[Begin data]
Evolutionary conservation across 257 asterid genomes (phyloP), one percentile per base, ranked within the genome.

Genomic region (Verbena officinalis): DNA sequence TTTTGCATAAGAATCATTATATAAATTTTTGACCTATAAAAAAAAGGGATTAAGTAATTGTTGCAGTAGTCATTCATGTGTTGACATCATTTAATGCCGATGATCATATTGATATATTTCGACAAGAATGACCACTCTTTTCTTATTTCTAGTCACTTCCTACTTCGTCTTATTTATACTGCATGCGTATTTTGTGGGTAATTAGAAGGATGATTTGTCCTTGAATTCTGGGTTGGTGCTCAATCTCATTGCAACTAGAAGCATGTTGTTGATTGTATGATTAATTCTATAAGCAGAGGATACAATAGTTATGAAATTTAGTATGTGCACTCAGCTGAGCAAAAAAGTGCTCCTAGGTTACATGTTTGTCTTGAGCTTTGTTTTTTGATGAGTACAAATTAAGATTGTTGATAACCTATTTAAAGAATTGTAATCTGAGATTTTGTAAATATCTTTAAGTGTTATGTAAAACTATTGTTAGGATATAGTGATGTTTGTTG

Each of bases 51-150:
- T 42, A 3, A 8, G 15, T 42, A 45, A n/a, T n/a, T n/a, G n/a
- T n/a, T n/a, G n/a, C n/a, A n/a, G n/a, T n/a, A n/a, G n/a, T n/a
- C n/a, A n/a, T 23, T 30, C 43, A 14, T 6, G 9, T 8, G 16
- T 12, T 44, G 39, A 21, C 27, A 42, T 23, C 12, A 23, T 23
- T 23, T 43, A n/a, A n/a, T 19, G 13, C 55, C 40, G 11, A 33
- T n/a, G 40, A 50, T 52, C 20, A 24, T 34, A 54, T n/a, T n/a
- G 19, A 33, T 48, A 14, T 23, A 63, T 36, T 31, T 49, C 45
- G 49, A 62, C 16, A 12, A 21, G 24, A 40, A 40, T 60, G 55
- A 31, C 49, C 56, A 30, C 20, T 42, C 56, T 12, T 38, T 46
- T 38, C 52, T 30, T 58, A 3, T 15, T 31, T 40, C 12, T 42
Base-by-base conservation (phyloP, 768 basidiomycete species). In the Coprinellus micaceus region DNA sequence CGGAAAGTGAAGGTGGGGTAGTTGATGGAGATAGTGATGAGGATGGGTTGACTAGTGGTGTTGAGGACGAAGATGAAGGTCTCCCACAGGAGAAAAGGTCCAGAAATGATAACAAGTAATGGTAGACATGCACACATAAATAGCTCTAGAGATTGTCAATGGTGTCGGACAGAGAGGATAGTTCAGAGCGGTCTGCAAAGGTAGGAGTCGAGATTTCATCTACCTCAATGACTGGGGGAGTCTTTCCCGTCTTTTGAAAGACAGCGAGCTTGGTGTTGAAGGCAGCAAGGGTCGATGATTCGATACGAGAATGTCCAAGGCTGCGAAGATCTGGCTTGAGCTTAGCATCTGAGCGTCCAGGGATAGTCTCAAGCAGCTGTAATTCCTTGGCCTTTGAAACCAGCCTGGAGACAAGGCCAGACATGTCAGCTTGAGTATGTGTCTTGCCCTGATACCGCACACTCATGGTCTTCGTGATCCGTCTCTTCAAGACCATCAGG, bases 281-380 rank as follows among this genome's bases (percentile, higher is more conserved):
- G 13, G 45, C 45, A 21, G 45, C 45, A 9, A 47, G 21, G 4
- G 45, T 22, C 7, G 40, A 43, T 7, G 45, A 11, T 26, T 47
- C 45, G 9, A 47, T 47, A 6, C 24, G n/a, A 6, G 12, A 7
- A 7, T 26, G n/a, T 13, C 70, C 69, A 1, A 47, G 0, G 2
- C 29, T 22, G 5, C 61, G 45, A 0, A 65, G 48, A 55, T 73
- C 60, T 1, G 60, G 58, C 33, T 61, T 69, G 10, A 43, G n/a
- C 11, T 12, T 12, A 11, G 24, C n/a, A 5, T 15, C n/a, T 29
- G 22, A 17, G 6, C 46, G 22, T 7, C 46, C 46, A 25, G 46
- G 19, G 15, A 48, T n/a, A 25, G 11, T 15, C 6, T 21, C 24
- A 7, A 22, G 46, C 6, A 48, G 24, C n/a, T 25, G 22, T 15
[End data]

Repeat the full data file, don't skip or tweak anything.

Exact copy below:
Evolutionary conservation across 257 asterid genomes (phyloP), one percentile per base, ranked within the genome.

Genomic region (Verbena officinalis): DNA sequence TTTTGCATAAGAATCATTATATAAATTTTTGACCTATAAAAAAAAGGGATTAAGTAATTGTTGCAGTAGTCATTCATGTGTTGACATCATTTAATGCCGATGATCATATTGATATATTTCGACAAGAATGACCACTCTTTTCTTATTTCTAGTCACTTCCTACTTCGTCTTATTTATACTGCATGCGTATTTTGTGGGTAATTAGAAGGATGATTTGTCCTTGAATTCTGGGTTGGTGCTCAATCTCATTGCAACTAGAAGCATGTTGTTGATTGTATGATTAATTCTATAAGCAGAGGATACAATAGTTATGAAATTTAGTATGTGCACTCAGCTGAGCAAAAAAGTGCTCCTAGGTTACATGTTTGTCTTGAGCTTTGTTTTTTGATGAGTACAAATTAAGATTGTTGATAACCTATTTAAAGAATTGTAATCTGAGATTTTGTAAATATCTTTAAGTGTTATGTAAAACTATTGTTAGGATATAGTGATGTTTGTTG

Each of bases 51-150:
- T 42, A 3, A 8, G 15, T 42, A 45, A n/a, T n/a, T n/a, G n/a
- T n/a, T n/a, G n/a, C n/a, A n/a, G n/a, T n/a, A n/a, G n/a, T n/a
- C n/a, A n/a, T 23, T 30, C 43, A 14, T 6, G 9, T 8, G 16
- T 12, T 44, G 39, A 21, C 27, A 42, T 23, C 12, A 23, T 23
- T 23, T 43, A n/a, A n/a, T 19, G 13, C 55, C 40, G 11, A 33
- T n/a, G 40, A 50, T 52, C 20, A 24, T 34, A 54, T n/a, T n/a
- G 19, A 33, T 48, A 14, T 23, A 63, T 36, T 31, T 49, C 45
- G 49, A 62, C 16, A 12, A 21, G 24, A 40, A 40, T 60, G 55
- A 31, C 49, C 56, A 30, C 20, T 42, C 56, T 12, T 38, T 46
- T 38, C 52, T 30, T 58, A 3, T 15, T 31, T 40, C 12, T 42
Base-by-base conservation (phyloP, 768 basidiomycete species). In the Coprinellus micaceus region DNA sequence CGGAAAGTGAAGGTGGGGTAGTTGATGGAGATAGTGATGAGGATGGGTTGACTAGTGGTGTTGAGGACGAAGATGAAGGTCTCCCACAGGAGAAAAGGTCCAGAAATGATAACAAGTAATGGTAGACATGCACACATAAATAGCTCTAGAGATTGTCAATGGTGTCGGACAGAGAGGATAGTTCAGAGCGGTCTGCAAAGGTAGGAGTCGAGATTTCATCTACCTCAATGACTGGGGGAGTCTTTCCCGTCTTTTGAAAGACAGCGAGCTTGGTGTTGAAGGCAGCAAGGGTCGATGATTCGATACGAGAATGTCCAAGGCTGCGAAGATCTGGCTTGAGCTTAGCATCTGAGCGTCCAGGGATAGTCTCAAGCAGCTGTAATTCCTTGGCCTTTGAAACCAGCCTGGAGACAAGGCCAGACATGTCAGCTTGAGTATGTGTCTTGCCCTGATACCGCACACTCATGGTCTTCGTGATCCGTCTCTTCAAGACCATCAGG, bases 281-380 rank as follows among this genome's bases (percentile, higher is more conserved):
- G 13, G 45, C 45, A 21, G 45, C 45, A 9, A 47, G 21, G 4
- G 45, T 22, C 7, G 40, A 43, T 7, G 45, A 11, T 26, T 47
- C 45, G 9, A 47, T 47, A 6, C 24, G n/a, A 6, G 12, A 7
- A 7, T 26, G n/a, T 13, C 70, C 69, A 1, A 47, G 0, G 2
- C 29, T 22, G 5, C 61, G 45, A 0, A 65, G 48, A 55, T 73
- C 60, T 1, G 60, G 58, C 33, T 61, T 69, G 10, A 43, G n/a
- C 11, T 12, T 12, A 11, G 24, C n/a, A 5, T 15, C n/a, T 29
- G 22, A 17, G 6, C 46, G 22, T 7, C 46, C 46, A 25, G 46
- G 19, G 15, A 48, T n/a, A 25, G 11, T 15, C 6, T 21, C 24
- A 7, A 22, G 46, C 6, A 48, G 24, C n/a, T 25, G 22, T 15